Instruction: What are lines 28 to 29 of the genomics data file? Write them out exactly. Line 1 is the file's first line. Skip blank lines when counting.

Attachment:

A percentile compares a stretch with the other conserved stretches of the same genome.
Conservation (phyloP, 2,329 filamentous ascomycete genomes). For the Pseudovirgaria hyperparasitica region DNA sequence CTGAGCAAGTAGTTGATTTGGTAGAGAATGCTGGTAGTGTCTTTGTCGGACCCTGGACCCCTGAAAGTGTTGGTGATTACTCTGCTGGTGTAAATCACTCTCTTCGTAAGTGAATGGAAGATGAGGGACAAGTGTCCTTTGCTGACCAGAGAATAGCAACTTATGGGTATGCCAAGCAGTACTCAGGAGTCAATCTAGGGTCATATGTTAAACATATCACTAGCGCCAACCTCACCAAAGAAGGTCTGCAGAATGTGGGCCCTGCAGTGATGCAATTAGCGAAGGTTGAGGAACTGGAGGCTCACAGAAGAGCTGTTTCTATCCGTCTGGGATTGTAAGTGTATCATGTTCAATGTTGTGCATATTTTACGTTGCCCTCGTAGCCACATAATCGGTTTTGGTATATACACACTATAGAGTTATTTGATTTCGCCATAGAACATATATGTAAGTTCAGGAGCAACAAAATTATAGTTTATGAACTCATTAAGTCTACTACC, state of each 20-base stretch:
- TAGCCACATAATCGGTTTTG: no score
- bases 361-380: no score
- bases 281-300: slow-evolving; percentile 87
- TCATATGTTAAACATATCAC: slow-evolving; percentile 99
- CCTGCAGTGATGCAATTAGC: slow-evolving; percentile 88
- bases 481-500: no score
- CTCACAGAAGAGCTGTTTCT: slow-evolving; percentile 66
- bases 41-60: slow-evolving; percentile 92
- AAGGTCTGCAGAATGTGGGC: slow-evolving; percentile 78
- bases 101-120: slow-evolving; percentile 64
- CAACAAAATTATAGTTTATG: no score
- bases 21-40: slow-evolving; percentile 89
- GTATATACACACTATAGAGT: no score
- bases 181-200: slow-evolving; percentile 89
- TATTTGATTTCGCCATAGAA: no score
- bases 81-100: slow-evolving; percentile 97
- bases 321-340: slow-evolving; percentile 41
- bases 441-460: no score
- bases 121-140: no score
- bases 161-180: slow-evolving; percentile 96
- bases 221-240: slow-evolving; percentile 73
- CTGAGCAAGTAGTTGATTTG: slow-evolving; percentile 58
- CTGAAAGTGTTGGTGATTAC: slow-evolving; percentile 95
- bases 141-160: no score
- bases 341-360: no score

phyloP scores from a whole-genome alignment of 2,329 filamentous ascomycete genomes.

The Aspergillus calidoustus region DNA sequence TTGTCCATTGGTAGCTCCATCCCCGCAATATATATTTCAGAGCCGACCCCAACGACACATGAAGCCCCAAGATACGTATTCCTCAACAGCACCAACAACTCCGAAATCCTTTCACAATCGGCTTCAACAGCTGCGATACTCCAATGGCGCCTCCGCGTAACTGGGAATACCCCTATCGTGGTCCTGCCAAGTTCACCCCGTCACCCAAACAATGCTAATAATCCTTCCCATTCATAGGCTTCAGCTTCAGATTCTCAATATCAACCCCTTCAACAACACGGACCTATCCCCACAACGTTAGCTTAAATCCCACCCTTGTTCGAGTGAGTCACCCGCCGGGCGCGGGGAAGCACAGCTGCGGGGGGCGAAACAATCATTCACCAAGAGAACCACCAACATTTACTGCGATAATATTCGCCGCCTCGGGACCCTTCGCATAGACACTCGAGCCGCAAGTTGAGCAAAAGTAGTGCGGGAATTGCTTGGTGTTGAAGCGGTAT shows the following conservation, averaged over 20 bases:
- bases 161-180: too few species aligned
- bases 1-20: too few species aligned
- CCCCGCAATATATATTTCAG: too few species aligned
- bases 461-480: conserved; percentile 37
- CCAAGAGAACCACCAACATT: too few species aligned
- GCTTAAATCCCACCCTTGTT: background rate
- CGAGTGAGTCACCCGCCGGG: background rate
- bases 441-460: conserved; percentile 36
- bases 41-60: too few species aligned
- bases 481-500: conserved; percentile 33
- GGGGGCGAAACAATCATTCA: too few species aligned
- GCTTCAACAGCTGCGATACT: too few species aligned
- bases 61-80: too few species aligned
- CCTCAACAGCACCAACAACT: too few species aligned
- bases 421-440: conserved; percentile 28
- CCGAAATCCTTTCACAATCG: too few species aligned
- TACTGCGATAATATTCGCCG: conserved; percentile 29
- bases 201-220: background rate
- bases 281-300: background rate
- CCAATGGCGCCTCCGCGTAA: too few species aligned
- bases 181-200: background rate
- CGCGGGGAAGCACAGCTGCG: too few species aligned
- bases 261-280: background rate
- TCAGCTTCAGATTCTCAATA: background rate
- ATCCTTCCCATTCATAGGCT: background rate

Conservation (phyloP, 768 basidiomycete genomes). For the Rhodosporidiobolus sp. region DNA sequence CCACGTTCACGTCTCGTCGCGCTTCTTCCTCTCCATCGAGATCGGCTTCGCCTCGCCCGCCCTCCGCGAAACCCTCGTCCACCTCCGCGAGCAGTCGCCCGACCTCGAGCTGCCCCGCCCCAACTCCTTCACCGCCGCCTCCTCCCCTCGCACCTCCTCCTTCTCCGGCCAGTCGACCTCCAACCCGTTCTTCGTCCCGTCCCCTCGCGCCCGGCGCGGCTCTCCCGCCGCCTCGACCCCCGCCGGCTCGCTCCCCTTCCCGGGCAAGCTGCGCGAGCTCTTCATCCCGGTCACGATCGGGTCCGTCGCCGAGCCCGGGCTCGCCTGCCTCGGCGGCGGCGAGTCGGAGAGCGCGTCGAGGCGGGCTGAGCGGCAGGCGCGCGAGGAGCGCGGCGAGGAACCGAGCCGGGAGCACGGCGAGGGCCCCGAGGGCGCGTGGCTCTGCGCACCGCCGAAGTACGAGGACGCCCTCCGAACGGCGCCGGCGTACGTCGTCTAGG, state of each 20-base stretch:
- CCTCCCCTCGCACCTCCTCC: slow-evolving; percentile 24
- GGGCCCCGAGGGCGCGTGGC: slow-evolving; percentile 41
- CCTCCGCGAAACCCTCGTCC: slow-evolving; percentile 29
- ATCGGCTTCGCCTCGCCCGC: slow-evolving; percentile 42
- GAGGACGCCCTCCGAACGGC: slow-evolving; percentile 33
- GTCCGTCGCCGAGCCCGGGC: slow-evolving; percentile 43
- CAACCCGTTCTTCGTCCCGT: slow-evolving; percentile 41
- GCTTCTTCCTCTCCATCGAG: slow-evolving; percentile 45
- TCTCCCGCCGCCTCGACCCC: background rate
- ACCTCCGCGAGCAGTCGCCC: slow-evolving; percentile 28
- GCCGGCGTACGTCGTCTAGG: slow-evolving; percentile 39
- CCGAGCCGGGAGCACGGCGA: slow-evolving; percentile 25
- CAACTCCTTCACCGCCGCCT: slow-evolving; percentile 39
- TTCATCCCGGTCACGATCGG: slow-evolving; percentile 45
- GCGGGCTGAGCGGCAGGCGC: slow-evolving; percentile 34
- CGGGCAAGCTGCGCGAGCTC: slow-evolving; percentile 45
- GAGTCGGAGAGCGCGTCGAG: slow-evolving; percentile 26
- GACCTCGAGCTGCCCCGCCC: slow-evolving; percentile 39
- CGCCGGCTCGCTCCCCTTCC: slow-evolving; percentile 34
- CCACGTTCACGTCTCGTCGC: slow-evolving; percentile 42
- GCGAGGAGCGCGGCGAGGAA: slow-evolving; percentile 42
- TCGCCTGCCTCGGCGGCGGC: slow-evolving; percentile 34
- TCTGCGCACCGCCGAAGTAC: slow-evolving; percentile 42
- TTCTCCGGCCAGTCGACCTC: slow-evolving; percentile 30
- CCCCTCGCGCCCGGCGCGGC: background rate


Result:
phyloP scores from a whole-genome alignment of 2,329 filamentous ascomycete genomes.

The Aspergillus calidoustus region DNA sequence TTGTCCATTGGTAGCTCCATCCCCGCAATATATATTTCAGAGCCGACCCCAACGACACATGAAGCCCCAAGATACGTATTCCTCAACAGCACCAACAACTCCGAAATCCTTTCACAATCGGCTTCAACAGCTGCGATACTCCAATGGCGCCTCCGCGTAACTGGGAATACCCCTATCGTGGTCCTGCCAAGTTCACCCCGTCACCCAAACAATGCTAATAATCCTTCCCATTCATAGGCTTCAGCTTCAGATTCTCAATATCAACCCCTTCAACAACACGGACCTATCCCCACAACGTTAGCTTAAATCCCACCCTTGTTCGAGTGAGTCACCCGCCGGGCGCGGGGAAGCACAGCTGCGGGGGGCGAAACAATCATTCACCAAGAGAACCACCAACATTTACTGCGATAATATTCGCCGCCTCGGGACCCTTCGCATAGACACTCGAGCCGCAAGTTGAGCAAAAGTAGTGCGGGAATTGCTTGGTGTTGAAGCGGTAT shows the following conservation, averaged over 20 bases: